Scientists discovered a healthy colony of Tasmanian devils in a breakthrough finding that could save the endangered species from the cancerous disease which has been driving them towards extinction.

The discovery, made on the south-west coast of the island, includes as many as 14 devils aged between 18 months and five years. Though the number is still very small, the important aspect is that all discovered marsupials are in good condition and free from the contagious Devil Facial Tumor Disease or DFTD.

For years, the infectious disease has been spreading like fire, claiming lives of devils one after the other. It spreads when an infected devil mates or bites an uninfected one. As cancer cells pass on, the infected devil develops a tumor which destroys its jaw bone and takes away its ability to see, ultimately leading to death in a matter of months. According to an Independent report, their populations have fallen by more than 80% ever since the disease first came into notice in 1996.

The expedition that led to this find was a crowd-funded effort from the Save the Tasmanian Devil Program (STDP), the University of Sydney (USYD) and Toledo Zoo in the U.S.

“The devils we caught are likely to have a large home range,” Sam Fox, who led the eight-day long search, said in a statement from the Tasmanian government. “They are having to travel long distances along the coast to find food and are moving backward and forwards as they forage for protein.” For instance, this may include washed-up whales or seals.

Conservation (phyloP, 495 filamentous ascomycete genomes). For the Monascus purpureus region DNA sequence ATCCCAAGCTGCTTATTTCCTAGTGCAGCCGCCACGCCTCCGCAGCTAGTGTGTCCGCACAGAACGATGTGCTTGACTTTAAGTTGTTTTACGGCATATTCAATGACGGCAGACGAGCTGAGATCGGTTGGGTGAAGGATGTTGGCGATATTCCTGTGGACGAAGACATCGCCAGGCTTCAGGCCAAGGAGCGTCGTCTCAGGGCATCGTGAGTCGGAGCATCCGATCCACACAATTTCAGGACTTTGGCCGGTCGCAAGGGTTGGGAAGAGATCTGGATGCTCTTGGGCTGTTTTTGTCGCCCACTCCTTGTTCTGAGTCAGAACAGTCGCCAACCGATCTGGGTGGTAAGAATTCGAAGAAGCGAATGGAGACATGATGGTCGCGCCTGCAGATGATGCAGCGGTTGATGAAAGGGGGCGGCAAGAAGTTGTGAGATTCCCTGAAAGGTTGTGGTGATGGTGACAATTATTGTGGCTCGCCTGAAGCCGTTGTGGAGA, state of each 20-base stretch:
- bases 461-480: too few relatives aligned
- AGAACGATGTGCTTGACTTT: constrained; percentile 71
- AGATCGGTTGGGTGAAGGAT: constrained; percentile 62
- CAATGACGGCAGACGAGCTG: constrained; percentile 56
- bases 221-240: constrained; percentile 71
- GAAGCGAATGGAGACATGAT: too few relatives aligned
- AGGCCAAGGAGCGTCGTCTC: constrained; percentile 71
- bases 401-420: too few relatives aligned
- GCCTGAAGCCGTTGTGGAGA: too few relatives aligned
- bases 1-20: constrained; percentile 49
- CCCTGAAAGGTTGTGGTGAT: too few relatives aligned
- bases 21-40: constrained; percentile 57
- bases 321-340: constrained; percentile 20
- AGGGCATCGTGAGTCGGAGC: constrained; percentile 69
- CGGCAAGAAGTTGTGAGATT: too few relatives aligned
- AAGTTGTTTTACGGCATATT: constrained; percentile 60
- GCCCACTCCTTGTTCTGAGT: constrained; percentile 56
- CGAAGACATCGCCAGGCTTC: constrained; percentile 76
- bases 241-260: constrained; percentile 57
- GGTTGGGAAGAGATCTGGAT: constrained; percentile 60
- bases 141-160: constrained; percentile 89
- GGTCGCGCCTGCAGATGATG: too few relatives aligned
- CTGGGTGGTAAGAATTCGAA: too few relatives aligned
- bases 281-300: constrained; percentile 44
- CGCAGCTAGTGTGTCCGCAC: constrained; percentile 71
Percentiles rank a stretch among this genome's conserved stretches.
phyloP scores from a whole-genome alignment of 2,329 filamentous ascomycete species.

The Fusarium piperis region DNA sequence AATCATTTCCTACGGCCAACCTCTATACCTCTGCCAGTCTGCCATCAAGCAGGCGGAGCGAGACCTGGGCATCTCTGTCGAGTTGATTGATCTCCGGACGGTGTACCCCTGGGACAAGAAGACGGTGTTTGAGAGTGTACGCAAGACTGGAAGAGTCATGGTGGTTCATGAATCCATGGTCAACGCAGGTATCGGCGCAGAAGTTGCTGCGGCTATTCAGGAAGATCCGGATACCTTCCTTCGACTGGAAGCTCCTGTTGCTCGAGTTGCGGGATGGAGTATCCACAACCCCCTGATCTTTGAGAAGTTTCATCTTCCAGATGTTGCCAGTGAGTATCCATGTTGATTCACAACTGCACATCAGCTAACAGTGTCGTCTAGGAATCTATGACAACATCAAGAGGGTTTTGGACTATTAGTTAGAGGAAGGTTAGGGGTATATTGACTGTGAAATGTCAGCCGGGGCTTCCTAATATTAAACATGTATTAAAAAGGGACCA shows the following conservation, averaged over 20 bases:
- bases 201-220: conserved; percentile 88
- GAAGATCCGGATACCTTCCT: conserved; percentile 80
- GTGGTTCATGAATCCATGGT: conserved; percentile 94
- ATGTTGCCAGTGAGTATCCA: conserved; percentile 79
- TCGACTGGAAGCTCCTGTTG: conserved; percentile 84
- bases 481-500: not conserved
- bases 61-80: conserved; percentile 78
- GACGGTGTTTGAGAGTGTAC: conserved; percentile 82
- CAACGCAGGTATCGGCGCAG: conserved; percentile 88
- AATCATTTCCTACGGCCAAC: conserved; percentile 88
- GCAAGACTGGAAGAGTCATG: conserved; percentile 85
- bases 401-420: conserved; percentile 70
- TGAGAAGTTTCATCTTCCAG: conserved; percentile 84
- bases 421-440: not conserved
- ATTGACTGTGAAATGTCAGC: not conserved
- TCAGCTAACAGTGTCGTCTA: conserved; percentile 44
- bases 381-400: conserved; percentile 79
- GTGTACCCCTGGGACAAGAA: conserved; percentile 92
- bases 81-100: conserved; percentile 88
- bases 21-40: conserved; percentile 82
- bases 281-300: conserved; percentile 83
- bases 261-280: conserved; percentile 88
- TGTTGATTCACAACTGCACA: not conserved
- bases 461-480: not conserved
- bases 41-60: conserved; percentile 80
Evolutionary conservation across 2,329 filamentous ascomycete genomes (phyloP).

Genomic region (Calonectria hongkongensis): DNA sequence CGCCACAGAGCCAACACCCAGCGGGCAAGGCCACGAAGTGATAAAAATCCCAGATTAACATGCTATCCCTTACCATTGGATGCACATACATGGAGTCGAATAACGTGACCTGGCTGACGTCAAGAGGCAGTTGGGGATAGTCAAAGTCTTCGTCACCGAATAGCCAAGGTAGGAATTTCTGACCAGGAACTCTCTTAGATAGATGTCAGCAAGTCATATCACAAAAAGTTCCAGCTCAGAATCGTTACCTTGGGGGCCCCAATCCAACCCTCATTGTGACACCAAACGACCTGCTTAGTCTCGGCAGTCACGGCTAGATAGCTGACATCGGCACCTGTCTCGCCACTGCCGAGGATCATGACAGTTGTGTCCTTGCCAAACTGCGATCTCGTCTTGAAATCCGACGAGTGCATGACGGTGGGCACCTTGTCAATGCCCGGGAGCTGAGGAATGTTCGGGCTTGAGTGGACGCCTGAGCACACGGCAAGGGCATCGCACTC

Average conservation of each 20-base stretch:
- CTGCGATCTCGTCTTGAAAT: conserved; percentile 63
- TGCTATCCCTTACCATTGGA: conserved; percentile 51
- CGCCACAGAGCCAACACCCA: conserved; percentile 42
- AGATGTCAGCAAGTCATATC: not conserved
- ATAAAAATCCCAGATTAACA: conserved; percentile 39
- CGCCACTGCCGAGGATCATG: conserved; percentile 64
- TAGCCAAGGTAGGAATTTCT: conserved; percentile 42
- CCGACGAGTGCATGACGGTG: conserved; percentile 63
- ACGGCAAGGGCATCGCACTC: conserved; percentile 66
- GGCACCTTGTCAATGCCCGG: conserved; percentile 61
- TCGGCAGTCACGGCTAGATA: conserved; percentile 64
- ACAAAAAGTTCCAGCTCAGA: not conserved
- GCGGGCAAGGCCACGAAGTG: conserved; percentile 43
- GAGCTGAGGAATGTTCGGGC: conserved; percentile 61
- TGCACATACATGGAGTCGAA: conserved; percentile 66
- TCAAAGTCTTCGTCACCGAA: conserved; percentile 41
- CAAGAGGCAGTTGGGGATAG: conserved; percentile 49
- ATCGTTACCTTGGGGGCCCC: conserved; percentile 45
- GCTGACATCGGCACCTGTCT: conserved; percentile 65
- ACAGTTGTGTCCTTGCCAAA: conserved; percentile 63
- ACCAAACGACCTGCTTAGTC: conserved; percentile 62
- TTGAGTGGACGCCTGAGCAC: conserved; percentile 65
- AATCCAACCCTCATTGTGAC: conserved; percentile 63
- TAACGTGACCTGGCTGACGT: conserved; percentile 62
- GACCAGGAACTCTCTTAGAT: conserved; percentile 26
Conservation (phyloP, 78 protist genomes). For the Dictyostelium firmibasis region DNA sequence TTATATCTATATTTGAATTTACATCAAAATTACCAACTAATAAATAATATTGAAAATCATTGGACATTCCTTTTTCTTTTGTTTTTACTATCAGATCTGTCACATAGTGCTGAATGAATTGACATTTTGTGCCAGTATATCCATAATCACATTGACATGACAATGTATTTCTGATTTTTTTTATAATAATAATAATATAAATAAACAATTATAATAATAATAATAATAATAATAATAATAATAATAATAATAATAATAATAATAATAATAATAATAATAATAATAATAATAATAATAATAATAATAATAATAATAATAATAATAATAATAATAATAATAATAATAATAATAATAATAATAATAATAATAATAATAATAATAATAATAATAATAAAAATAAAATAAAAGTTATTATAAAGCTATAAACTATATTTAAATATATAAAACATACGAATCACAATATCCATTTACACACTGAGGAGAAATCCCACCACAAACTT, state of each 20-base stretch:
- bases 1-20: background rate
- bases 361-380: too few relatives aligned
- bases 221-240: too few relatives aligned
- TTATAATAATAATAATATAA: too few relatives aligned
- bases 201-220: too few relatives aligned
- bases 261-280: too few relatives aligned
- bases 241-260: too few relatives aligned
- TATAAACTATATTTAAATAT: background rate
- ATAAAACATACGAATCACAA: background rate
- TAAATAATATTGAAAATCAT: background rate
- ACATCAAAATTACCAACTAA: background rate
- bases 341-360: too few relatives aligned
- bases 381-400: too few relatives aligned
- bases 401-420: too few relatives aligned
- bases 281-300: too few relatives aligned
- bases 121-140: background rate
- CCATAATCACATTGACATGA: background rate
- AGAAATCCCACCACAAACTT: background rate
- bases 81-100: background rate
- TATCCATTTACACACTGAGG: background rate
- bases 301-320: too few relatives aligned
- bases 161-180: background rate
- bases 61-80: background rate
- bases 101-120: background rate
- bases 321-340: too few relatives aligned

Stressing on the varying ages of the recently discovered devils, Sam said the find suggests the devil population in that area is small but healthy.  This is “a good sign to show the disease is not present as we just don’t trap devils as old as these in areas of the State where DFTD is found,” the researcher added.

That said, monitoring these devils in isolation and using other data such as their scat and eye tissue samples, could be the key to saving them. Scientists at the University of Sydney are currently studying the findings to gain new insight and reveal genetic differences between the select healthy candidates and the ones roaming around Tasmania being infected.

"Facial tumour disease travels from devil to devil through the landscape and clearly in the past devils did get through there," David Pemberton, STDP manager, told ABC Australia. "It is very isolated geographically with terrain that devils tend not to cross. So to date, it hasn't happened and with any luck, it might not."

"But at least we're prepared now to get that genetic diversity out before it does get there," he added.